Even if you experience divorce after engaging in couples counseling, you may go into the divorce process with a better understanding of how and why your marriage ended. Maybe you will gain some insight that could help you in future relationships. Maybe you and your spouse will agree that even if you’re going to be divorced, you want to consciously keep your children’s best interests foremost in your minds throughout the process.  You may be able to discuss how you want to proceed through the divorce process (see my blog post about the first decision to make in divorce).

If you are not facing the possibility of divorce, but are having some relationship problems, then it may be best to participate in counseling earlier rather than later. In my experience helping clients through the divorce process, I have found that many couples wait until they are actually discussing the possibility of divorce before starting couples counseling. Not having performed a scientific study, I can only guess from my observations that counseling at that stage in their relationship was often too little, too late.

Ultimately, you and your spouse must decide whether to attend couples counseling and live with that decision. There are many qualified, experienced marriage and family therapists in central Pennsylvania, including Harrisburg, Carlisle, Hershey and surrounding communities. You can get specific recommendations from your family doctor, friends, family, coworkers, etc. If you would like to discuss couples counseling or any other divorce or family law issue, please contact me.

What is Separation and Why Does it Matter?

Pennsylvania does not have “legal separation” as the term is used in some other states. Separation simply means that spouses are either living in separate physical residences or that one spouse has filed a divorce complaint with the court and served it on the other spouse. It means you’re legally married but not living as a married couple. There are instances in which couples can be considered separated even if they’re still living under the same roof and no divorce complaint has been filed, but it is very rare for those situations to actually meet the legal test for separation.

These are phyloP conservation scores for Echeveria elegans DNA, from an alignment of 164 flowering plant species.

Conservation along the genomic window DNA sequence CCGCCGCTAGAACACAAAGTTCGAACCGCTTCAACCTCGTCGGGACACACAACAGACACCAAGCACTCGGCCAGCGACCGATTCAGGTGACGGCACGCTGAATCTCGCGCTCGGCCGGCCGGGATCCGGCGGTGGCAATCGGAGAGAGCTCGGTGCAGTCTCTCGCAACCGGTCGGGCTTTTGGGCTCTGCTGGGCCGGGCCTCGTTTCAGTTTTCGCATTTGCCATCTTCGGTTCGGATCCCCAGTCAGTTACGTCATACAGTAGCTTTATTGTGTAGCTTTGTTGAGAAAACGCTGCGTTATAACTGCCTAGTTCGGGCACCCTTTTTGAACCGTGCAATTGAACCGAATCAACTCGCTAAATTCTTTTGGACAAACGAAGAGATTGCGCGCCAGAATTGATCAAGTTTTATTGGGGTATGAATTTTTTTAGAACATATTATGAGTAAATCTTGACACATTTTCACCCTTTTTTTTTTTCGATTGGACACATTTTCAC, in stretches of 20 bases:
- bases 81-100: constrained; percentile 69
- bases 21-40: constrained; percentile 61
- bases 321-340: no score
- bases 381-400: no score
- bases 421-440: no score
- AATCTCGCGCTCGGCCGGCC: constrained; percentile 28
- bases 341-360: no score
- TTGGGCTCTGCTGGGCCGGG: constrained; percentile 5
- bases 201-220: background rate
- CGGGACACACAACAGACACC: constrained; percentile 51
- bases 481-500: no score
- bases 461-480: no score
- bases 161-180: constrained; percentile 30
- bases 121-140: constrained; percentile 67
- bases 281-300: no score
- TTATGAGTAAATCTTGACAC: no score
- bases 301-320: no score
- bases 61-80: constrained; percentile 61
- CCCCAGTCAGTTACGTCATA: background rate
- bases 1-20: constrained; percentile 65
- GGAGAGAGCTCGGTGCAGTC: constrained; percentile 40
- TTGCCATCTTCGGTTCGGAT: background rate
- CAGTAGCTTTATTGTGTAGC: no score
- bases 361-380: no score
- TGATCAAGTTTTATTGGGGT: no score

Separation is significant in several ways. First, the date of separation can affect the marital value of certain assets. As a general rule, contributions made to assets such as retirement accounts after separation are considered non-marital. Calculation of the increase in value of non-marital assets during the marriage ends at the date of separation.

 

Second, separation can mean that one spouse will or could seek financial support from the other spouse. This could be an important consideration for one or both spouses when deciding whether to separate and how to do so. Separation takes the financial resources available to one household and divides those resources between two households. That generally means some financial changes for the entire family.

 

Third, separation means that parents must arrange how the situation will work for their children. Talk about a big change. Explaining the situation to children, working out schedules, trying to keep their best interests in mind can be daunting tasks and can be incredibly stressful for everyone involved. Ideally spouses can discuss the parenting arrangements prior to actually separating so they and their children can know what to expect in advance.

 

There are personal aspects to separation, like figuring out how to tell the kids and how to make parenting arrangements and how to find a place for one or both spouses to live. There are legal aspects to separation, such as the effect on identifying and valuing marital assets. Separation is not something to take lightly and should be decided with as much advance planning and cooperation between spouses as possible.

 

If you have questions about how separation or any other family law issue is treated in central Pennsylvania, including Hershey, Carlisle, Harrisburg, York and surrounding communities, please contact me.